Zabala then proceeds to argue that, “Instead of pursuing once again the contest against capitalism for unfettered development, weak communism can now embrace the cause of economic degrowth, social distribution and dialogic education as an effective alternative to the inequity that global capitalism has submitted us to.” This call to throw away the positive proscriptions of the communist project, in order to take up the claims of anarchism and deconstructionism is an obvious expansion of the model of Marxism. In fact it represents a bloating of communism which expands its claims until the ever larger number of demands inscribed within the signifier ‘communism’ causes it to become an empty signifier that is less and less able to represent the particular claims of Marxism. Ultimately this model means abandoning the Marxist project in order to hold out the signifier communism as that which would represent the perceived lack of fullness of society. The very idea of communism is abandoned in order to represent a counter-hegemonic discourse of expanded inclusion, built upon the idea of social equality. This new signifier ‘communism’ no longer “aspire[s] to construct another Soviet Union,” because it has shed its proscriptive project and abandoned its material aims. It has embraced the Lacanian (r)evolution of Freud by abandoning material condition for psychic power.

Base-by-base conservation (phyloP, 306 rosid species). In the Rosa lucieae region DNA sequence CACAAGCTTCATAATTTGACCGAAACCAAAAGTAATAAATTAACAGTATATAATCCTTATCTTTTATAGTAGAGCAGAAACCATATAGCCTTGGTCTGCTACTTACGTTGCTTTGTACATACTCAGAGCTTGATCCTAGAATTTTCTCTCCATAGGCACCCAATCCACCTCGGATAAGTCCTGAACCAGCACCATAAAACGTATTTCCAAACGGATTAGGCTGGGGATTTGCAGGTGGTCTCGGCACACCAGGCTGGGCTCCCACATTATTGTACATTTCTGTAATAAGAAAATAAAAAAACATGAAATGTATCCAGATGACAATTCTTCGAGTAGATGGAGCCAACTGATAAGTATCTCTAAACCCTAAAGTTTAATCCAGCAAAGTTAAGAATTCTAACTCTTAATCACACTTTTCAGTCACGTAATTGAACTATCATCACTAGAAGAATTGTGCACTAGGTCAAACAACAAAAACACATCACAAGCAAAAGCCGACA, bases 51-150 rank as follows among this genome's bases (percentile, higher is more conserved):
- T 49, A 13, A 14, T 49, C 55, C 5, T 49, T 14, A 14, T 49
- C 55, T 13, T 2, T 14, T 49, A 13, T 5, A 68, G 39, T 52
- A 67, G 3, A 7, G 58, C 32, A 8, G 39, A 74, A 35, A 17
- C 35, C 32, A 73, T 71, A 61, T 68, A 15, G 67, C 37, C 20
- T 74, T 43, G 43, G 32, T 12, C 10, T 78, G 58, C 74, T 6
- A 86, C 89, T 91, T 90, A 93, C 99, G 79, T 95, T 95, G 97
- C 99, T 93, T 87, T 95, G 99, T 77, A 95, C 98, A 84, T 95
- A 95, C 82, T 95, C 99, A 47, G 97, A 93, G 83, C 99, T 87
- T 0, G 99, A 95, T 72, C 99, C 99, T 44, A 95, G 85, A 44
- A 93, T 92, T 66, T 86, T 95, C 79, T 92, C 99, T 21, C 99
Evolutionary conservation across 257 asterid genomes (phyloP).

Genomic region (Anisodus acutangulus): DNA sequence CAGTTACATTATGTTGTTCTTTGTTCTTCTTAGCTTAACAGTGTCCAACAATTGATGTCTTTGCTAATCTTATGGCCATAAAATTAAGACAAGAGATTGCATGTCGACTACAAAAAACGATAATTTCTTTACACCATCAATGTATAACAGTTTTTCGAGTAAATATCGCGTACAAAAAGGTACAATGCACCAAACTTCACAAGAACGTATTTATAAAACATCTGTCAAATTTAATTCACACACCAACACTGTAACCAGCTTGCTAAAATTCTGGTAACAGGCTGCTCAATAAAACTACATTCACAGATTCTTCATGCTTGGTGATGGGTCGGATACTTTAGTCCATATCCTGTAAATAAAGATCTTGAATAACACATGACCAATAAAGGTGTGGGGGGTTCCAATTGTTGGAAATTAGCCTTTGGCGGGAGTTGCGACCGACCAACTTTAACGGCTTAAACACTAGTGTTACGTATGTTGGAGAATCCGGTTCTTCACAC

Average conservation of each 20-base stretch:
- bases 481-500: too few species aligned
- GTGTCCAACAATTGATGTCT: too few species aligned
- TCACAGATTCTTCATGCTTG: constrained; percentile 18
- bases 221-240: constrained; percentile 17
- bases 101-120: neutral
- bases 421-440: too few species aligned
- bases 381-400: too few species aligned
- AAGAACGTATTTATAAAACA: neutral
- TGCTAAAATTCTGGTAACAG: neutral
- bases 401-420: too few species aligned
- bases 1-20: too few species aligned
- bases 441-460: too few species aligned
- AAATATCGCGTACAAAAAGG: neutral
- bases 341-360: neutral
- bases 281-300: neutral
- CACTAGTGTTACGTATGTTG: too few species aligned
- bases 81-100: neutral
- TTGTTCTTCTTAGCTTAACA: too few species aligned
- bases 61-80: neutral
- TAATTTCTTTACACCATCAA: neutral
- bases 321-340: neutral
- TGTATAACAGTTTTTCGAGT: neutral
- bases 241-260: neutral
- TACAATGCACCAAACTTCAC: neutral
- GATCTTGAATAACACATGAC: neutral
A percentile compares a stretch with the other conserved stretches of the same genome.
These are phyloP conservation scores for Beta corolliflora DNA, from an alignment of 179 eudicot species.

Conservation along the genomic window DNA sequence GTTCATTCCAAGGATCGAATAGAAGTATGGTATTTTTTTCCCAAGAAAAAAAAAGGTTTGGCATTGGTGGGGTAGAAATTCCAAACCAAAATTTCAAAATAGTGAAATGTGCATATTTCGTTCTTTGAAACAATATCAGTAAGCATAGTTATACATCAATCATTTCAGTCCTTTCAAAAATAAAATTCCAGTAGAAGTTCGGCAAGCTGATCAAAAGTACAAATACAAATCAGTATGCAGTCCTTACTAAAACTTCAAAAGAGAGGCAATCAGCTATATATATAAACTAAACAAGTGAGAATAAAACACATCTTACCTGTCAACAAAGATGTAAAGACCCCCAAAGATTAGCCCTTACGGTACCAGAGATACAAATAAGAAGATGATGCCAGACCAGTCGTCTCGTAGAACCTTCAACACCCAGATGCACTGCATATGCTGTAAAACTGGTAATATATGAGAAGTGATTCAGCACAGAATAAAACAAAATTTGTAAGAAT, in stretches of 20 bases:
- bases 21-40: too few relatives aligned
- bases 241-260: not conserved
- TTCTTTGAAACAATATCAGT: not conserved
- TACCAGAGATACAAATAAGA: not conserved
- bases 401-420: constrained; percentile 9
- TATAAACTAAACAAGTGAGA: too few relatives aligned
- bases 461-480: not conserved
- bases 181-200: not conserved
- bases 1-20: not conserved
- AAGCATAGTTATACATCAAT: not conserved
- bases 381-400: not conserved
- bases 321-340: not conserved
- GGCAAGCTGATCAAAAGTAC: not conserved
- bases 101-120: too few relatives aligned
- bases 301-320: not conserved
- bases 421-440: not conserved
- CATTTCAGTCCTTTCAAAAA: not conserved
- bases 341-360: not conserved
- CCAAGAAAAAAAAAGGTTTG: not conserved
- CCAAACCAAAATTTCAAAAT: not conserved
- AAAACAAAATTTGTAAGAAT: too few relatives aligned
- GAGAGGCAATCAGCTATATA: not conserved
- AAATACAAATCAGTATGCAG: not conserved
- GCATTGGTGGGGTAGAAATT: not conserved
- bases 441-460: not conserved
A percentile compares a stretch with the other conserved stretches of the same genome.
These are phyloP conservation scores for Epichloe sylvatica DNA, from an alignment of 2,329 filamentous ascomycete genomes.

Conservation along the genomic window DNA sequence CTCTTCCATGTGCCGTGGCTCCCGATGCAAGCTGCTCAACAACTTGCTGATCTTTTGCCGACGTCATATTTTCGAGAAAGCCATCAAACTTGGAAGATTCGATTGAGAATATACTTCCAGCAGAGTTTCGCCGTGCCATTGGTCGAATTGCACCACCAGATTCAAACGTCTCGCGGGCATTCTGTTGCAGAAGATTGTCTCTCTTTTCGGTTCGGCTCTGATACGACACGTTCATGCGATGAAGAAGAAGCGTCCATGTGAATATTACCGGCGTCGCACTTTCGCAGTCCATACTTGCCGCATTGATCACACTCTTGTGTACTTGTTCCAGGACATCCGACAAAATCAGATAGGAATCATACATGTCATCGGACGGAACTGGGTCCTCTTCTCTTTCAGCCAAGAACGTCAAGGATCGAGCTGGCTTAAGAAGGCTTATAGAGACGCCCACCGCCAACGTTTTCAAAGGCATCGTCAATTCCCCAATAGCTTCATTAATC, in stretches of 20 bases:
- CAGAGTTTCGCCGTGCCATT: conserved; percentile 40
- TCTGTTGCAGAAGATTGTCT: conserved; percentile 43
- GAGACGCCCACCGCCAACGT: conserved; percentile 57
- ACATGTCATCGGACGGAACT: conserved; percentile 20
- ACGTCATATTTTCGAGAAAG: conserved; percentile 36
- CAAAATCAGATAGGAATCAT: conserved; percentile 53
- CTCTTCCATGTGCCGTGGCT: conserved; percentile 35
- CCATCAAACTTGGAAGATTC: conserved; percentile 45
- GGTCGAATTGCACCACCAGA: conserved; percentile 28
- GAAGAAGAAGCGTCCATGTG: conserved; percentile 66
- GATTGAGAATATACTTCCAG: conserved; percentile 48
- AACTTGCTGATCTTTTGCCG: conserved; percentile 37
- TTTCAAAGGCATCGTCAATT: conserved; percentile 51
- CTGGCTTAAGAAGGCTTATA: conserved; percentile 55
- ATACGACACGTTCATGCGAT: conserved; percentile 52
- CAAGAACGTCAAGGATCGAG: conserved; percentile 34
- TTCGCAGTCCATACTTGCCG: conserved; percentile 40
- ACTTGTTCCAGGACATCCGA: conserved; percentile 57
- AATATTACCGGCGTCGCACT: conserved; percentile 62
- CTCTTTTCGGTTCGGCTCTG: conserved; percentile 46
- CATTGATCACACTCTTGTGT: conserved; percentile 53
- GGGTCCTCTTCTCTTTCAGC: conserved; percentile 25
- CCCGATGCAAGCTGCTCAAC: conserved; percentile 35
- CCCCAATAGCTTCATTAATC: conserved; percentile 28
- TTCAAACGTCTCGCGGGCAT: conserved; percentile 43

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The deliberative democracy project, in which politics can be governed by rational decision making and the process of public deliberation can be guaranteed to have reasonable outcomes, makes sense only when conditions of ideal discourse prevail. These conditions, however, imply the removal of power relations from discourse; or in other words, they assume that ideal speech situations exist in which discourse is driven communicatively, rather than strategically; a position which must be rejected. One must understand that language use itself is colonized by power. The goal of greater inclusivity through discourse fails to stand up in the face of the undermining of inclusivity by the use of language. What is at stake in the claim that politics is unnecessarily adversarial is the denial of the central role of conflict in politics and collective identity formation. This is the work the concept of hegemony does, as the point of convergence and collapse between objectivity and power. The hegemony of a depoliticized public discourse, that of ‘third way’ politics is that there are correct answers to be had, which politicians are unwilling to take for whatever reason. This is rubbish, the answers in reality become clear only in retrospect (http://www.cnn.com/2011/09/30/opinion/toobin-government-not-broken/ argues for a similar point, but without being willing to take the final step the argument entails, perhaps the government is not broken, but the point is that social conflict such as #occupywallstreet shows that the polity is not broken. Such movements are properly agonistic rather than adversarial, they still seek to include other members of the polity, unlike an adversarial movement such as the tea party which seeks to expel members from the polity.) And then only because they are now historically imperative. This concept mirrors Foucault’s description of human history: